The Maya Collection is a cooperative made up of refugees in Louisville, Kentucky, who utilize their native skills creating unique jewelry, handmade crafts and soaps, and various textile products. The purpose that drives these Artisans is to help themselves become financially independent.
Refugees that are relocated to America struggle due to a lack of formal education and job experience as well as the challenge of learning English. A refugee is defined as someone who flees their homeland because of danger of persecution based on race, religion or nationality.
The Artisans meet weekly a the Southside Ministry Center located at 5007 Southside Drive, Louisville, KY, 40214. Each week, volunteers work alongside with the refugee artisans to help them design products to sell locally and through this website.
We are hopeful that through this website you will get to know our talented artisans and see their amazing crafts. If you would like to volunteer or donate supplies or financial resources, please contact us at email@example.com. It is important to note that we are NOT a 501(c)3 organization because our Artisans make 100% of the profits from the sale of their items. Maya Collection is a business so that our Artisan refugees can earn money to support their families.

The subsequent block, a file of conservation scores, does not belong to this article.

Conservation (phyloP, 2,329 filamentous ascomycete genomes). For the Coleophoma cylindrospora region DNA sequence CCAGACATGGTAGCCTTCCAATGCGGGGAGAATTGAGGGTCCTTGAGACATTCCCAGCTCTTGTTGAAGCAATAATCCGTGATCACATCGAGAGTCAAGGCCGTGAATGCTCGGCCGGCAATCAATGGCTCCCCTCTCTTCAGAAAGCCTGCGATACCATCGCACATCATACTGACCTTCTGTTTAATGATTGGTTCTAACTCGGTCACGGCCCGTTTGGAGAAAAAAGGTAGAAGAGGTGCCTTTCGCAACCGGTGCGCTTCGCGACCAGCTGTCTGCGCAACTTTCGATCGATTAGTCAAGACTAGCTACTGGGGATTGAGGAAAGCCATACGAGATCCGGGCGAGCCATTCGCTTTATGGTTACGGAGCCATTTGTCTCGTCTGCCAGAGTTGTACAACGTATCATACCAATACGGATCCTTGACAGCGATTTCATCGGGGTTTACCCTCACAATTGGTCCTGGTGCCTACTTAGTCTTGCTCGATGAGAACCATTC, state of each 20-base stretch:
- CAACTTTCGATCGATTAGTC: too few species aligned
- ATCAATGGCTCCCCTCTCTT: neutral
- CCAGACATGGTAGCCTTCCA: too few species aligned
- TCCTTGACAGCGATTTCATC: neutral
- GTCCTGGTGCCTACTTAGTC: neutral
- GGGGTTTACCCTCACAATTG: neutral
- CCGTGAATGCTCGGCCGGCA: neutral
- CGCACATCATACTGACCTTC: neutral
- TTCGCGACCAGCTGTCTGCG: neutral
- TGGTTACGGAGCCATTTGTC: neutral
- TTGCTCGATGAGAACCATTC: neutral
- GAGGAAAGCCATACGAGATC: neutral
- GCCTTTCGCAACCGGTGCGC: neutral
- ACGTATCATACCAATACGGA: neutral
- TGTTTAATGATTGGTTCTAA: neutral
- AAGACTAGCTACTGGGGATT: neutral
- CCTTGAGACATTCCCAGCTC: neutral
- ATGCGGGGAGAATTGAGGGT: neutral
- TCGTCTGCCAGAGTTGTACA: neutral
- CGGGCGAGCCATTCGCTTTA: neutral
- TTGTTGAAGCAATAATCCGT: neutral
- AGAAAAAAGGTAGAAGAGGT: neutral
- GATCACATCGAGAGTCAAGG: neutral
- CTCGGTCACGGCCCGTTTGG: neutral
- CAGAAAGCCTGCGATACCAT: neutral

THE NEPAL REFUGEE STORY
For hundreds of years these peaceful women and their families lived in the southern region of Bhutan. They spoke the Nepali language and practiced the Hindu faith. They also were the descendants of Nepali immigrants who were invited in the 1800′s to farm the southern lowlands of Bhutan. In the 1980′s the Buddhist government of Bhutan began to consider the growth of this Nepali-speaking population a threat to their majority rule. By 1992, following persecution, imprisonment without trial and torture, over 100,000 had fled Bhutan seeking refuge in Nepal.
For almost 20 years these people have lived in poverty confined to refugee camps surrounded by barbed wire in Nepal. Life was hard in the camps with all homes made of bamboo, food limitations and lack of basic resources. With no alternatives for residence anywhere else, these people began to be accepted into U.N. member countries in Europe, Canada and the U.S. in 2008.